Problems with Metal Stud Construction

Met­al stud con­struc­tion is one of the options avail­able to archi­tects, design­ers and project man­agers con­sid­er­ing which com­mer­cial wall sys­tems to use. How­ev­er, there are poten­tial ener­gy effi­cien­cy, safe­ty and per­for­mance issues that arise with met­al stud con­struc­tion.

Limits of Cavity Insulation

Cav­i­ty insu­la­tion in met­al stud walls is of lim­it­ed val­ue, large­ly because of the high ther­mal con­duc­tiv­i­ty of the steel. There­fore, lay­ers of exte­ri­or insu­lat­ing board and exte­ri­or EPS, XPS or Poly­iso board are typ­i­cal­ly required to achieve desired R‑values.

Accord­ing to the Oak Ridge Nation­al Lab­o­ra­to­ry, ther­mal bridg­ing low­ers the effec­tive­ness of cav­i­ty insu­la­tion by 55 per­cent. That means that the cost-effec­tive­ness of met­al studs is off­set to some degree by the need for addi­tion­al lay­ers of insu­la­tion.

Upgrad­ed 2015 IECC require­ments, more­over, add to the chal­lenge pre­sent­ed by the ther­mal con­duc­tiv­i­ty of steel studs.

Hazards from Smoke and Fire

As Gre­go­ry Hav­el states in Fire Engi­neer­ing, Since there is not much mass to the steel studs… they are as like­ly as steel truss­es and bar joists to be weak­ened quick­ly by heat and as prone to ear­ly col­lapse.” Screws used in met­al stud con­struc­tion are also prone to ear­ly fail­ure when they are stripped through over-tight­en­ing or when there is rust­ing.

Met­al stud con­struc­tion pos­es chal­lenges for design­ers and archi­tects seek­ing to offer clients fire-rat­ed designs. Although four-hour fire-rat­ed met­al stud con­struc­tion is pos­si­ble, they require the addi­tion of mul­ti­ple lay­ers of fire-resis­tant mate­r­i­al.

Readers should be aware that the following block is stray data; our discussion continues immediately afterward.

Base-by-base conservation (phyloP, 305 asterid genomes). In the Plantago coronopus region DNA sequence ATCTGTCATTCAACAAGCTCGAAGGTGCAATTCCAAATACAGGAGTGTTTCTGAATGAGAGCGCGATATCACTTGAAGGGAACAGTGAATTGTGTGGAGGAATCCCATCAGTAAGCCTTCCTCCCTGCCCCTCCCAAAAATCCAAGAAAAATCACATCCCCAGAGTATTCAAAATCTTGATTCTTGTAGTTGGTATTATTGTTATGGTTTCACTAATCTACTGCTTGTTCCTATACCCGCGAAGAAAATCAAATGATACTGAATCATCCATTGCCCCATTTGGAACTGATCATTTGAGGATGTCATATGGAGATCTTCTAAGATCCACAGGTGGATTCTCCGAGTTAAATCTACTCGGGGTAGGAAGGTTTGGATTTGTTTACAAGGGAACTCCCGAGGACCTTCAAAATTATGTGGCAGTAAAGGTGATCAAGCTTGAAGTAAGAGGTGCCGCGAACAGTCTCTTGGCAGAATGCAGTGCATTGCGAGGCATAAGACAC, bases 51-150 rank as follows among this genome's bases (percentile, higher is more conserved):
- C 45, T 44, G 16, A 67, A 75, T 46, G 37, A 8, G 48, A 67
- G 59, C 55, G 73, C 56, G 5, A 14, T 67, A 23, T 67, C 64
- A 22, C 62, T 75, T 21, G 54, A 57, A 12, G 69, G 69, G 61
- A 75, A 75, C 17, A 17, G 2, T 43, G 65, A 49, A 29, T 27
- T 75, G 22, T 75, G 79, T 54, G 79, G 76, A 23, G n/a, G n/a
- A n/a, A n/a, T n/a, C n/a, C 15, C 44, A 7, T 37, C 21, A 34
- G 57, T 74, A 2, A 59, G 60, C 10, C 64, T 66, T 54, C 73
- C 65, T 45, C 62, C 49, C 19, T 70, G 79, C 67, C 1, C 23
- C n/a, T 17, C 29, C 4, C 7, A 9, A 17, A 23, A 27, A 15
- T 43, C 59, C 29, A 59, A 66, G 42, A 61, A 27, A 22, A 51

Fire­fight­ers con­sid­er a met­al stud wall assem­bly as a sin­gle void space because of the holes cre­at­ed at the fac­to­ry to accom­mo­date con­duit, cables and pipes. These void spaces often link to voids in the floors, which may allow smoke and fire to spread. Sprin­kler sys­tems can­not douse a fire inside these voids. Fire can also spread by break­ing through the dry­wall that would oth­er­wise enclose the voids.

Although the idea may be some­what counter-intu­itive, met­al studs may be an even greater prob­lem dur­ing a fire than wood studs. Hav­el rather omi­nous­ly asserts that the heat of the fire will cause steel studs to fail more quick­ly than wood studs.” He fur­ther adds that if a first attack” by fire­fight­ers is unsuc­cess­ful, there might not be time for a sec­ond attack” before a struc­tur­al col­lapse.

Potential Electrocution Hazard

Dur­ing met­al stud con­struc­tion, or in the event of a fire, sharp edges pose a threat to the integri­ty of pro­tec­tive jack­ets on con­duit and cabling. If the pro­tec­tive cov­er­ing is com­pro­mised, the entire met­al frame could be ener­gized, pos­ing an elec­tro­cu­tion haz­ard. Although short cir­cuits often trip cir­cuit break­ers or blow fus­es, this is not always the case.

Performance Compromised by Galvanic Corrosion

Met­al-to-met­al con­tact cre­ates the poten­tial for gal­van­ic cor­ro­sion, the more noble met­al will become the cath­ode and the more active met­al will become the anode.”

These three con­di­tions togeth­er can lead to gal­van­ic cor­ro­sion:

  • Direct con­tact between two dif­fer­ent met­als (like steel and alu­minum) with var­ied cor­ro­sion poten­tial
  • An elec­trolyte solu­tion like water rou­tine­ly devel­ops, cre­at­ing a con­duc­tive route between the met­als.
  • A source of mois­ture, includ­ing wind-dri­ven rain, con­den­sa­tion, leaks or even fog.

Elec­tric cur­rent flow­ing from one met­al to the oth­er will fur­ther increase the cor­ro­sion rate.

Ulti­mate­ly, gal­van­ic cor­ro­sion can lead to unan­tic­i­pat­ed fail­ures. Dur­ing con­struc­tion, wood blocks are often installed between alu­minum window/​door frames and gal­va­nized steel studs to pre­vent it; how­ev­er, improp­er instal­la­tion can still lead to weak­en­ing caused by gal­van­ic cor­ro­sion. Even alu­minum-jack­et­ed cables can inter­act with gal­va­nized steel studs if plas­tic bush­ings are not prop­er­ly deployed.

Four-hour fire rat­ed, ener­gy-effi­cient Bau­tex Block offers a high-per­form­ing, cost-effec­tive alter­na­tive to met­al stud con­struc­tion. Click here for more infor­ma­tion about how The Bau­tex Sys­tem can meet your project require­ments.